ITU-R 468 noise weighting

Posted on Feb 7, 2014

ITU-R 468 is a standard relating to noise measurement, widely used when measuring noise in audio systems. The standard defines a weighting filter curve, together with a quasi-peak rectifier having special characteristics as defined by specified tone-burst tests. It is currently maintained by the International Telecommunications Union who took it over from the CCIR. It is used especially in the UK, Europe, and

ITU-R 468 noise weighting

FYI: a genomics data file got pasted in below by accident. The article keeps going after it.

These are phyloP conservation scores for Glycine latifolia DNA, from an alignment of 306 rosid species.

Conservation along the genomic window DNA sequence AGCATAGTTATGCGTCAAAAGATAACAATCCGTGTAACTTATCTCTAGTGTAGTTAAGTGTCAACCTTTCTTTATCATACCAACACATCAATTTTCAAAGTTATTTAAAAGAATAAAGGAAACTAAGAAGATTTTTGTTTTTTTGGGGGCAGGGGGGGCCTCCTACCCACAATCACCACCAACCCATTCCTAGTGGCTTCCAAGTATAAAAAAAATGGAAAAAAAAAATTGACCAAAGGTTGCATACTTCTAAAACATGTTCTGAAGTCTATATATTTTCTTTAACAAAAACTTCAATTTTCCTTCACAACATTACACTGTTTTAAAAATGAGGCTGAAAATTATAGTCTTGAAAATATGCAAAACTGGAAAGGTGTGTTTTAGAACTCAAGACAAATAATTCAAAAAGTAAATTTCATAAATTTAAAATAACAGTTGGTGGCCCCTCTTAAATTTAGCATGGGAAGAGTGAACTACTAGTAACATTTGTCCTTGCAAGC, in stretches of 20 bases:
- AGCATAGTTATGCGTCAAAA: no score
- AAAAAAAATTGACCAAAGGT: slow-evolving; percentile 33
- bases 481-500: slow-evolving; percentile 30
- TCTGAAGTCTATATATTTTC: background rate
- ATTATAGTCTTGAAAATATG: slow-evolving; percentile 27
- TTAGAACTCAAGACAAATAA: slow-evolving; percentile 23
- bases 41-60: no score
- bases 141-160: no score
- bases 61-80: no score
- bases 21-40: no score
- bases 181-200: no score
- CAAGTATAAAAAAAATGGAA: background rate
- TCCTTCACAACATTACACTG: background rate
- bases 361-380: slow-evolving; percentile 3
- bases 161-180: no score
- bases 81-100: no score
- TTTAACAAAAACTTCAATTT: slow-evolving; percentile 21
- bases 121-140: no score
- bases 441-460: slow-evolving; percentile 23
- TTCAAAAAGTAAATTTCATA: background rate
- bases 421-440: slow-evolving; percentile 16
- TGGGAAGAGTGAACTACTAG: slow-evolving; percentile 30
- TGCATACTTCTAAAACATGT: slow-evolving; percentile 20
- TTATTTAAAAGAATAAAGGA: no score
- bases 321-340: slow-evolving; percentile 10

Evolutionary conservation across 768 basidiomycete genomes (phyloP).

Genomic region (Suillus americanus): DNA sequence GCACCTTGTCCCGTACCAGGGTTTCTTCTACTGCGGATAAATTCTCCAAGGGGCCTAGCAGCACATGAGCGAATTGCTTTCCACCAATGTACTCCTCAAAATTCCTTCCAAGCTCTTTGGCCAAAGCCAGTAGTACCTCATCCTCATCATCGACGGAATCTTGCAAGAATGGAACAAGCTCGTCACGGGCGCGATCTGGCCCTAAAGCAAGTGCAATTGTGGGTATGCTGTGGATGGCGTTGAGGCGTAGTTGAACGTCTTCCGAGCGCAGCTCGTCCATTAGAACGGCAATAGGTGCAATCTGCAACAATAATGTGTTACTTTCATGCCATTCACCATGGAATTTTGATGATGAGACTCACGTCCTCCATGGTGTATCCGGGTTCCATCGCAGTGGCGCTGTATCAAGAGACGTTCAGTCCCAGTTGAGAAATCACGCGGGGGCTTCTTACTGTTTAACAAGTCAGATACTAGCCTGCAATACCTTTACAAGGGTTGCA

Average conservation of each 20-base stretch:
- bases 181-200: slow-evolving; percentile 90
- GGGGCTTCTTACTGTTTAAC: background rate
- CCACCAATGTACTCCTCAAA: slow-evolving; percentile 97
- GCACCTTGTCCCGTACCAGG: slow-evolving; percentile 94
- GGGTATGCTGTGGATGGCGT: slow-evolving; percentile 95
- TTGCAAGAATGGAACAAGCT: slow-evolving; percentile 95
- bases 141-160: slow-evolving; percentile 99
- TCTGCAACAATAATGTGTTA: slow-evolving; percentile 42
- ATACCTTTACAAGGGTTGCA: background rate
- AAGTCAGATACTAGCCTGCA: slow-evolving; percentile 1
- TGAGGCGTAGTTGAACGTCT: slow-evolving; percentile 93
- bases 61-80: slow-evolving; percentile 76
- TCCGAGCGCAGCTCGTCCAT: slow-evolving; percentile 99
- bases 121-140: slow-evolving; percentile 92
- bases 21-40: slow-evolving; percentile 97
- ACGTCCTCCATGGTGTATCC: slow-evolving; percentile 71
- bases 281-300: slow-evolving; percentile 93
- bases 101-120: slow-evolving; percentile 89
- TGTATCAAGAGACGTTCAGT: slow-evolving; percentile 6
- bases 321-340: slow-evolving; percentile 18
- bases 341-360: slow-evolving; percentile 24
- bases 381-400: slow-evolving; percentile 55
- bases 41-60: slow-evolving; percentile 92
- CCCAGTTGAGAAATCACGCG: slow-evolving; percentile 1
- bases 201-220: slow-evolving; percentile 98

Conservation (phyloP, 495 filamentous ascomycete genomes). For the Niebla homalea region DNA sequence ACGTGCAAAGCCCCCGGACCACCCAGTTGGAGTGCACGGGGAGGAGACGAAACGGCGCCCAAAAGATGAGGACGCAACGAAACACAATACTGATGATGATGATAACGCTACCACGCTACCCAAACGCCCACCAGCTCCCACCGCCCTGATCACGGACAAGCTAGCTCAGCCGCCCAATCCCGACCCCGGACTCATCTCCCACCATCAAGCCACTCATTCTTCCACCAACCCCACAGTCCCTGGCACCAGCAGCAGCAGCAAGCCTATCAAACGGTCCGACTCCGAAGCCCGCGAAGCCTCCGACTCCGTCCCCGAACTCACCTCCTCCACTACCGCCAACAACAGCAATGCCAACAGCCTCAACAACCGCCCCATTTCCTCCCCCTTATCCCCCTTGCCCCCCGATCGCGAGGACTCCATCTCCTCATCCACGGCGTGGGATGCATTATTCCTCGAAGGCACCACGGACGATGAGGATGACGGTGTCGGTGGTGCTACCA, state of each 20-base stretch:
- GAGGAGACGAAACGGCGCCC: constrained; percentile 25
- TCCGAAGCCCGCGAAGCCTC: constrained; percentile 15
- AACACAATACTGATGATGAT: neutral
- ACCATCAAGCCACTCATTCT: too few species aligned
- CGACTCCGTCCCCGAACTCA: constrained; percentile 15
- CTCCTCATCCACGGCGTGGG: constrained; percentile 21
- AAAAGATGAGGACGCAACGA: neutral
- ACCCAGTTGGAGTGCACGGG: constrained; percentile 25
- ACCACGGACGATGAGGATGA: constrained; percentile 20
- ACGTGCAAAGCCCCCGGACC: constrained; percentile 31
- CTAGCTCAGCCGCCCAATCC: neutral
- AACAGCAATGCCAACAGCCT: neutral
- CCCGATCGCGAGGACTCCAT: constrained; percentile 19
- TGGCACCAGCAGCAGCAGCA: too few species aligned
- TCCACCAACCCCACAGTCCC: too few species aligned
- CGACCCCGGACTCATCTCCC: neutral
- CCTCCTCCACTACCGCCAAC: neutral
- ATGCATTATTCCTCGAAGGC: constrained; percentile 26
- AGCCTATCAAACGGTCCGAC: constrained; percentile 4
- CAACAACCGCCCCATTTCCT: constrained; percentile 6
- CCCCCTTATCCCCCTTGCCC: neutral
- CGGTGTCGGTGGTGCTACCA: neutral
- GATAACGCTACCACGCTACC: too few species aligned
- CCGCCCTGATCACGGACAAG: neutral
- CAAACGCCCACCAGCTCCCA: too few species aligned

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former countries of the British Empire such as Australia and South Africa. [ citation needed ] It is less well known in the USA where A-weighting has always been used. [ citation needed ] While most audio engineers are familiar with the A-weighting curve, which was based on the 40 phon equal-loudness contour derived initially by Fletcher and Munson (1933) the later CCIR-468 weighting curve, now supported as an ITU standard is less well known outside of the UK and Europe. Originally incorporated into an ANSI standard for sound level meters, A-weighting was intended for measurement of the audibility of sounds by themselves. It was never specifically intended for the measurement of the more random (near- white or pink ) noise in electronic equipment, though has been used for this purpose by most microphone manufacturers since the 1970s. The human ear responds quite differently to clicks and bursts of random noise, and it is this difference that gave rise to the 468-weighting, which together with quasi-peak measurement (rather than the rms measurement used with A-weighting) became widely used by broadcasters throughout Britain, Europe, and former British Commonwealth countries, where engineers were heavily influenced by BBC test methods. Telephone companies worldwide have also used methods similar to 468 weighting with quasi-peak measurement to describe objectionable interference induced in one telephone circuit by switching...

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